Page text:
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Study of the Expression of Bacterial Multidrug Efflux Pumps in Anaerobic Conditions

  • Jingjing Sun
  • Ziqing Deng
  • Danny Ka Chun Fung
  • Aixin Yan
Protocol
Part of the Methods in Molecular Biology book series (MIMB, volume 1700)

Abstract

Bacterial multidrug efflux pumps belong to a class of membrane transporter proteins that dedicate to the extrusion of a diverse range of substances out of cells including all classes of currently available antibiotics. They constitute an important mechanism of bacterial antibiotic and multidrug resistance. Since many ecological niches of bacteria and the infection foci in animal host display low oxygen tension under which condition bacterial pathogens undergo fundamental changes on their metabolic modes, it is necessary to study the expression profiles of drug efflux pumps under these physiologically and clinically relevant conditions. In this chapter, we first introduce procedures to culture bacteria under anaerobic conditions, which is achieved using screw-capped Pyrex culture tubes without agitation. We then introduce β-galactosidase activity assay using promoter-lacZ (encoding the β-galactosidase enzyme) fusion to measure the expression of efflux pumps at transcriptional level, and Western blot using chromosomal FLAG-tagged construct to examine the expression of these proteins at translational level. Applications of these gene expression studies to reveal the regulatory mechanisms of efflux genes expression as well as their physiological functions are also discussed.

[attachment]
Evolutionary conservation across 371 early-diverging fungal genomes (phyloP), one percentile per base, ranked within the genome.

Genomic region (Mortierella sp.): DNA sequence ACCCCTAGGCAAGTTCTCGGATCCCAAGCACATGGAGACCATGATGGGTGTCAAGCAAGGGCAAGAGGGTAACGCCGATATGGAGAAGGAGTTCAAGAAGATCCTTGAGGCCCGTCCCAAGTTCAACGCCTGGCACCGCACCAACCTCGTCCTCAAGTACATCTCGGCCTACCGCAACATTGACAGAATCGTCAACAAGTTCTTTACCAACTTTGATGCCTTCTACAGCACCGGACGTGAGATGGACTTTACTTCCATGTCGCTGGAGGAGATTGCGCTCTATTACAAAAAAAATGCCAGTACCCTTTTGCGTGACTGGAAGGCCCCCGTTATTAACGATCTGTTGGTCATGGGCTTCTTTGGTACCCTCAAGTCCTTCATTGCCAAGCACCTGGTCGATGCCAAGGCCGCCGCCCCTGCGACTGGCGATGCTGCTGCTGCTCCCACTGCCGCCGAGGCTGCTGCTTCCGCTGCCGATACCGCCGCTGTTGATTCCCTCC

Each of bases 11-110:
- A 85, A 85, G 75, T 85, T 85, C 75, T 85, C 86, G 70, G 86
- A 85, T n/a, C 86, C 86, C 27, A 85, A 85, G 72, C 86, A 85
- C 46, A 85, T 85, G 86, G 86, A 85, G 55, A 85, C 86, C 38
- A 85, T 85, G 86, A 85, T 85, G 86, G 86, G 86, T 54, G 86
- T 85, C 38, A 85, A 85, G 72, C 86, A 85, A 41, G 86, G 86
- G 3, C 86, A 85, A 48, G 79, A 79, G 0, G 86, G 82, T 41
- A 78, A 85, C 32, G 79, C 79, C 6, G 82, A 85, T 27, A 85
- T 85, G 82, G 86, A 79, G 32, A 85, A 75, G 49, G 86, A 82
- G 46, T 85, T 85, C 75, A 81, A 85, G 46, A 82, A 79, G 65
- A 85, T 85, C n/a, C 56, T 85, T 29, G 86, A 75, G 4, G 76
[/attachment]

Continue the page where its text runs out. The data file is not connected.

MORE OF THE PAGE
Key words

Multidrug efflux pump Multidrug resistance Anaerobiosis β-galactosidase activity assay SDS-PAGE Western blot 

Notes

Acknowledgment

We are grateful to Prof. Kunihiko Nishino (Institute of Scientific and Industrial Research, Osaka University) for the pNN387 vector and the PgadE-lacZ strain. The studies are supported by the Hong Kong University Grants Council General Research Fund (HKU 17142316) and the Health and Medical Research Fund (HMRF) Hong Kong (No. 13120662) to A.Y.

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Copyright information

© Springer Science+Business Media LLC 2018

Authors and Affiliations

  • Jingjing Sun
    • 1
  • Ziqing Deng
    • 1
  • Danny Ka Chun Fung
    • 1
    • 2
  • Aixin Yan
    • 1
    • 3
  1. 1.School of Biological SciencesThe University of Hong KongPokfulamHong Kong SAR
  2. 2.Department of BacteriologyUniversity of Wisconsin-MadisonMadisonUSA
  3. 3.Institute of Scientific and Industrial ResearchOsaka UniversityIbarakiJapan

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